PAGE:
Running romex for wiring is an interesting process. The romex itself is easy to work with - it's sheathed in heavy plastic/rubber, easily cut but strong enough that it can be pulled and tugged through studs and around obstructions. It shouldn't be as hard as it sometimes is.
Yesterday, I was working on rewiring the second floor bathroom of the Delaney House. When the Delaney house was built, some time around 1870, there was no running water in the house, and the house itself was just four rooms. At some point in the next 20 years, a shed addition was added to the back of the house, containing all the water for the house (a kitchen pantry with the sink, and a bathroom).
In the original part of the house, the ceilings are 11 feet high, with an ample attic space above it. But in the shed, the ceilings are just 8 feet high, and the space between the ceiling joists and the underside of the roof is quite small. In order to run the romex, I have had to climb up onto the ceiling joists, then pull myself along on top of the joists. It's not just pulling the romex through - it also involves drilling holes for the romex to pass through, cutting out openings for light fixtures, and dealing with upgrading the space. The shed was probably built in the 1880s or 90s, so, as one can imagine, the space between the roof and the ceiling joists is nothing short of filthy. Ancient cobwebs are coated thickly with dust, and it all sticks to me as I crawl along. Each time I come out, I basically could use a shower and a change of clothes. So going up there, multiple times, leaves me coated with dirt and sweat and grime.
It's lovely. And yet there are moments, even in the roof of the shed addition, when I find pleasure. Crawling over the joists, I came across a full cedar shingle. The shed originally had a shingle roof (now long since gone), and there, lying in the dust on top of the bathroom ceiling, I noticed a square. Picking it up, it turned out to be a shingle from the original roofing job of the house. Obviously, some nineteenth century builder dropped the shingle and ignored it, and it lay there, for the next 130 years. One side was almost black from the dust, but the side that was facing down looks almost new. The grain of the wood is tight, and that shingle probably could be used on a roof and would last for many years.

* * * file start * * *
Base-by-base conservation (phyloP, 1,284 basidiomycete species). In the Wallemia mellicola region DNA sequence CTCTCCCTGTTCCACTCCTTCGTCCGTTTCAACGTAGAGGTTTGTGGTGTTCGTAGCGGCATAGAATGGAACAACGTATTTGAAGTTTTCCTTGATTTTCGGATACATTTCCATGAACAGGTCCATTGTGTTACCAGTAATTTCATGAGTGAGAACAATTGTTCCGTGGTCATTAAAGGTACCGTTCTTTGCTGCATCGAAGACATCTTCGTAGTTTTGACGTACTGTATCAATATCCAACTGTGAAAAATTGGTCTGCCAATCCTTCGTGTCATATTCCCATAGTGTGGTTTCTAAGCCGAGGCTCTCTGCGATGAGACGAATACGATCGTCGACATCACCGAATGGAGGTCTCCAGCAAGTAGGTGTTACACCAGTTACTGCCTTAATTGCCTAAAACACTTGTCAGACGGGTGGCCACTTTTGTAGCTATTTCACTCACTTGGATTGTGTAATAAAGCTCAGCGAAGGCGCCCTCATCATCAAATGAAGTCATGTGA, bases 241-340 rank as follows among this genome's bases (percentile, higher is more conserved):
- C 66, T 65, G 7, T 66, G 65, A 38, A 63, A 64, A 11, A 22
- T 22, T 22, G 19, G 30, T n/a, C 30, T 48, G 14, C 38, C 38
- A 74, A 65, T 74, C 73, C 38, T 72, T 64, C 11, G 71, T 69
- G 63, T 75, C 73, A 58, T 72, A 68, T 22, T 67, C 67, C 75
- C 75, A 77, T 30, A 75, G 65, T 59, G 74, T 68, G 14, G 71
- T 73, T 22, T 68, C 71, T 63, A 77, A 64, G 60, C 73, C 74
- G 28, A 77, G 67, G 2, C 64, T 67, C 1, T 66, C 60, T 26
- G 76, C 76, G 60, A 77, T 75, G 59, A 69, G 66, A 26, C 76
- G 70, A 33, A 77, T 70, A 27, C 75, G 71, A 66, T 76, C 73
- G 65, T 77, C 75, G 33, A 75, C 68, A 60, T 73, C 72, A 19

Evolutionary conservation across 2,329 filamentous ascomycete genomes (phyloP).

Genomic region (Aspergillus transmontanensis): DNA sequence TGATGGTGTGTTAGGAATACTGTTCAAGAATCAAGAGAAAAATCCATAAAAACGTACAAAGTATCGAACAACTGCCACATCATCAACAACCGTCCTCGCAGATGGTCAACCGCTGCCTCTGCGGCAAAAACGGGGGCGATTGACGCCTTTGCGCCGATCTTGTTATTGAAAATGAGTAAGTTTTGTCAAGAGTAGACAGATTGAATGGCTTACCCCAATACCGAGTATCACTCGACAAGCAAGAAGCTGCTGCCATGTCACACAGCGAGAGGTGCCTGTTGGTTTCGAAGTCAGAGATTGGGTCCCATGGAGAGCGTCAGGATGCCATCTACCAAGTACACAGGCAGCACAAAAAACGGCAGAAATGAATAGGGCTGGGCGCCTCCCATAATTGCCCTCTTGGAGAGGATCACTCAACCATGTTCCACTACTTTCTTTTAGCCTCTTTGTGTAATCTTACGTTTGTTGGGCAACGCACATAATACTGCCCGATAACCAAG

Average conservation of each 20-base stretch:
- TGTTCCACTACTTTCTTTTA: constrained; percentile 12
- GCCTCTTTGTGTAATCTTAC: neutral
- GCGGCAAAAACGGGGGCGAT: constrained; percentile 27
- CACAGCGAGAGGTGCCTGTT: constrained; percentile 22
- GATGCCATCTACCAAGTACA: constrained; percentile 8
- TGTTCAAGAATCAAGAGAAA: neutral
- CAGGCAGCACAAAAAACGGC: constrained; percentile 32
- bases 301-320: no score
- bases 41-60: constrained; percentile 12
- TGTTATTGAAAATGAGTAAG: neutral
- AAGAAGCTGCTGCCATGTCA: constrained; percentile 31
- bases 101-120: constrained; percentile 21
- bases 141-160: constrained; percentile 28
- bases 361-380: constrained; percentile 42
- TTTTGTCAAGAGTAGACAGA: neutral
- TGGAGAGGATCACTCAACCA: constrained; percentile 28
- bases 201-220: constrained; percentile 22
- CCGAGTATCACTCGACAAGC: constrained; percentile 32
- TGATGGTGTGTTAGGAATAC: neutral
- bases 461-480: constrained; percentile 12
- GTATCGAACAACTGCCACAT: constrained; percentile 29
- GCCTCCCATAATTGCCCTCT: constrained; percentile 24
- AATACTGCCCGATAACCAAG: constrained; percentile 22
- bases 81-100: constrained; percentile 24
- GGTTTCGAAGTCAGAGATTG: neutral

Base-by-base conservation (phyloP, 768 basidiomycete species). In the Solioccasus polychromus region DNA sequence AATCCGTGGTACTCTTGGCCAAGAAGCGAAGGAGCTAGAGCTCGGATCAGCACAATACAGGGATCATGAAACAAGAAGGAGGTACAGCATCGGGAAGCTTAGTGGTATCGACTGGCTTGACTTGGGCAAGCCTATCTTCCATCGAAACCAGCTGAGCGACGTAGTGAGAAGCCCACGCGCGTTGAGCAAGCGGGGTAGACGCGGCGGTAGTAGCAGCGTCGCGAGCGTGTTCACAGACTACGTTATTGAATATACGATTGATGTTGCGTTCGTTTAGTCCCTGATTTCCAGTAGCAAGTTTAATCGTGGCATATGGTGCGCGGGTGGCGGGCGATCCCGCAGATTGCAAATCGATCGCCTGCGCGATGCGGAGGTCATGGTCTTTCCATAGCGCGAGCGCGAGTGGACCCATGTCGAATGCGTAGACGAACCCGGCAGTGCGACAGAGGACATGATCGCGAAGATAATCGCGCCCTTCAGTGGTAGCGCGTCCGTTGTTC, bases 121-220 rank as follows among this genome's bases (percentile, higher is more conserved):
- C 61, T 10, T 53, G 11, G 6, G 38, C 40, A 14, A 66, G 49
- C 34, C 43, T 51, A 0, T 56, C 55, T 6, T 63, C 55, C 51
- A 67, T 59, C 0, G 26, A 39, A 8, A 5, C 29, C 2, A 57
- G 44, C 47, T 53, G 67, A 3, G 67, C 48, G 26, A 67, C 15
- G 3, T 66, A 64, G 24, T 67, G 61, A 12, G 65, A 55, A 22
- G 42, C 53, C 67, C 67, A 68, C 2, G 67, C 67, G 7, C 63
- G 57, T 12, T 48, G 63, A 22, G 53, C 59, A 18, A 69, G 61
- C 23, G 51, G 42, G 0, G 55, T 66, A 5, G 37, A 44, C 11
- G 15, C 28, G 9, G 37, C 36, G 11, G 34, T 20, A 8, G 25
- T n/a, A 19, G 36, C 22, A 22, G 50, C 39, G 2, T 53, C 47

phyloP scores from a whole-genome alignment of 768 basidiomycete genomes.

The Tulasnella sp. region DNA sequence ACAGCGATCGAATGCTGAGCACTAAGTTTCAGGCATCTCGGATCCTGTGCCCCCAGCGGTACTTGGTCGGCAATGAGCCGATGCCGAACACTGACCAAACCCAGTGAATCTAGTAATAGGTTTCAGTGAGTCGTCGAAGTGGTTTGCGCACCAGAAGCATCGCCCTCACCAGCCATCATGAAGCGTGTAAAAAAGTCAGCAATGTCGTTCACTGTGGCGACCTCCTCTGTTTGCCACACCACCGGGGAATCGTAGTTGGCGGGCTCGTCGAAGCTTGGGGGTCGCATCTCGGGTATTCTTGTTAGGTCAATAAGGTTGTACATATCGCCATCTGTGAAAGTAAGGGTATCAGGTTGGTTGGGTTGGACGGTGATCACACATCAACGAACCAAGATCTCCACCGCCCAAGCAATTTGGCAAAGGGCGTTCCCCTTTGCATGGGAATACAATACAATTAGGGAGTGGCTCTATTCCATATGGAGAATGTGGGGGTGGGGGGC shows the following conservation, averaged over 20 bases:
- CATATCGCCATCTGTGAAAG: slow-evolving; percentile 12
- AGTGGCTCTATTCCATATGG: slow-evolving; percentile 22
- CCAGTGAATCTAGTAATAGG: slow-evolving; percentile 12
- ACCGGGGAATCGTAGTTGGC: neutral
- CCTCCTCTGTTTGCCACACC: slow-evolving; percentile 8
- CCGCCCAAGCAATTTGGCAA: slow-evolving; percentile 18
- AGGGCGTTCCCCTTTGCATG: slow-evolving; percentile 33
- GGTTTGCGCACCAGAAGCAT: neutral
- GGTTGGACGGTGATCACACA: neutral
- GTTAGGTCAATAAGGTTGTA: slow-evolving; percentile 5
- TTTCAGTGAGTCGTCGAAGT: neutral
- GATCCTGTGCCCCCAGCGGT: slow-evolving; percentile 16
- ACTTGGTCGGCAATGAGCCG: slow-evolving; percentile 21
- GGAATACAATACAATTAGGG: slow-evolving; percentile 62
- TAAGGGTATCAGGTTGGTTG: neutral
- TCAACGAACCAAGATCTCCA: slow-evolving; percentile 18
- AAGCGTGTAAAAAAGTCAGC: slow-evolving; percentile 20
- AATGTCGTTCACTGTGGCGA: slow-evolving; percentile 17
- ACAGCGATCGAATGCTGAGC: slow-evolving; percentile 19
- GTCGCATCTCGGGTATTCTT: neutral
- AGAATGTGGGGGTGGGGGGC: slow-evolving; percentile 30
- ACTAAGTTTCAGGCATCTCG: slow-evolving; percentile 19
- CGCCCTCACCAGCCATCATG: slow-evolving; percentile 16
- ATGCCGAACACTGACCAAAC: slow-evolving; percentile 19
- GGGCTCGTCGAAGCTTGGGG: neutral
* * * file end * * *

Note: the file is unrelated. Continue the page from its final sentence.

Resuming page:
And in the meantime, the house is progressing. The bathroom will have 3 outlets: two by the sink, and one at the opposite end of the room by the window. There will be lights over the sink, in the middle of the room, and over the sink in the foyer space outside the bathroom.
When we lifted the house, we also raised the shed slightly to level the floor. So the floors are level and the "shed" now feels like a permanent part of the house. The back wall has been rebuilt, the rotted studs removed and replaced, the wall insulated, and a shear wall added to give the house the seismic strength it needs. I'm filthy, but the house is coming along.
Today, I'll spend some more time in the space between the roof and ceiling. I also hope to work on finishing the wiring to the front bedroom and the hallway. I'll go up into the attic to rewire the light over the stairs, which will now operate from a wall switch.
Tom is working on building a fence along the driveway. We're planning a low fence to be neighborly and yet to provide some separation between the houses. After that, we hope to get Dan working on the front of the house, and then get Dale to finish the painting. From the outside, it should appear that the project is done.